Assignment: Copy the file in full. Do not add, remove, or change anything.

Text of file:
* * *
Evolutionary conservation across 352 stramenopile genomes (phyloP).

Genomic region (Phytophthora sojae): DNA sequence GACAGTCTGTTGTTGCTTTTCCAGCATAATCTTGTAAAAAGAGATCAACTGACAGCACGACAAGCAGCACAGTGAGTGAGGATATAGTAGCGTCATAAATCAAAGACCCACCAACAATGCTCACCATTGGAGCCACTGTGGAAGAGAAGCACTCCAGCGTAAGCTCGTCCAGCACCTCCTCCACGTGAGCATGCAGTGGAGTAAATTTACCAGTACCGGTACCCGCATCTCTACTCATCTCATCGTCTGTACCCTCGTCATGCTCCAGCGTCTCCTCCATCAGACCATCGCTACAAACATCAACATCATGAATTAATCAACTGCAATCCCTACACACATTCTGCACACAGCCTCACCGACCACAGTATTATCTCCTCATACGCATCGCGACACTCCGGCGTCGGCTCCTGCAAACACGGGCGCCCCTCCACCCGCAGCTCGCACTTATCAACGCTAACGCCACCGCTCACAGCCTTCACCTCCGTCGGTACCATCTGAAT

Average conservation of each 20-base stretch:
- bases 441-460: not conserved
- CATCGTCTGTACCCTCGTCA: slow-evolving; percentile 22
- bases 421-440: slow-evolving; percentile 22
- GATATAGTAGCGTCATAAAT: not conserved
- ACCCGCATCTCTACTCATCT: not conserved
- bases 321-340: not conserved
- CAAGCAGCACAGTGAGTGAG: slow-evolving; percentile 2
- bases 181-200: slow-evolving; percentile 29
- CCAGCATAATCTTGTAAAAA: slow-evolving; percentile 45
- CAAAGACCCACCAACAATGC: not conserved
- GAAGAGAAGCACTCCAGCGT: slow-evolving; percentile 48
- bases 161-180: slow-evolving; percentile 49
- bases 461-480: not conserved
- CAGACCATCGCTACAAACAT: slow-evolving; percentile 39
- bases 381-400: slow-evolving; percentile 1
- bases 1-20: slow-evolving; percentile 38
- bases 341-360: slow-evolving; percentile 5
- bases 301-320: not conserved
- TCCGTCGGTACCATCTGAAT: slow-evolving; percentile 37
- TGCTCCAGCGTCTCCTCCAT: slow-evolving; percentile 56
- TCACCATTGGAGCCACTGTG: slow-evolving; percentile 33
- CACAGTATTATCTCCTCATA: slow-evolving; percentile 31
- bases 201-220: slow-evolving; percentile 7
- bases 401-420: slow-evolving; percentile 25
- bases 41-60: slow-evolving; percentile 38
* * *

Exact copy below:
Evolutionary conservation across 352 stramenopile genomes (phyloP).

Genomic region (Phytophthora sojae): DNA sequence GACAGTCTGTTGTTGCTTTTCCAGCATAATCTTGTAAAAAGAGATCAACTGACAGCACGACAAGCAGCACAGTGAGTGAGGATATAGTAGCGTCATAAATCAAAGACCCACCAACAATGCTCACCATTGGAGCCACTGTGGAAGAGAAGCACTCCAGCGTAAGCTCGTCCAGCACCTCCTCCACGTGAGCATGCAGTGGAGTAAATTTACCAGTACCGGTACCCGCATCTCTACTCATCTCATCGTCTGTACCCTCGTCATGCTCCAGCGTCTCCTCCATCAGACCATCGCTACAAACATCAACATCATGAATTAATCAACTGCAATCCCTACACACATTCTGCACACAGCCTCACCGACCACAGTATTATCTCCTCATACGCATCGCGACACTCCGGCGTCGGCTCCTGCAAACACGGGCGCCCCTCCACCCGCAGCTCGCACTTATCAACGCTAACGCCACCGCTCACAGCCTTCACCTCCGTCGGTACCATCTGAAT

Average conservation of each 20-base stretch:
- bases 441-460: not conserved
- CATCGTCTGTACCCTCGTCA: slow-evolving; percentile 22
- bases 421-440: slow-evolving; percentile 22
- GATATAGTAGCGTCATAAAT: not conserved
- ACCCGCATCTCTACTCATCT: not conserved
- bases 321-340: not conserved
- CAAGCAGCACAGTGAGTGAG: slow-evolving; percentile 2
- bases 181-200: slow-evolving; percentile 29
- CCAGCATAATCTTGTAAAAA: slow-evolving; percentile 45
- CAAAGACCCACCAACAATGC: not conserved
- GAAGAGAAGCACTCCAGCGT: slow-evolving; percentile 48
- bases 161-180: slow-evolving; percentile 49
- bases 461-480: not conserved
- CAGACCATCGCTACAAACAT: slow-evolving; percentile 39
- bases 381-400: slow-evolving; percentile 1
- bases 1-20: slow-evolving; percentile 38
- bases 341-360: slow-evolving; percentile 5
- bases 301-320: not conserved
- TCCGTCGGTACCATCTGAAT: slow-evolving; percentile 37
- TGCTCCAGCGTCTCCTCCAT: slow-evolving; percentile 56
- TCACCATTGGAGCCACTGTG: slow-evolving; percentile 33
- CACAGTATTATCTCCTCATA: slow-evolving; percentile 31
- bases 201-220: slow-evolving; percentile 7
- bases 401-420: slow-evolving; percentile 25
- bases 41-60: slow-evolving; percentile 38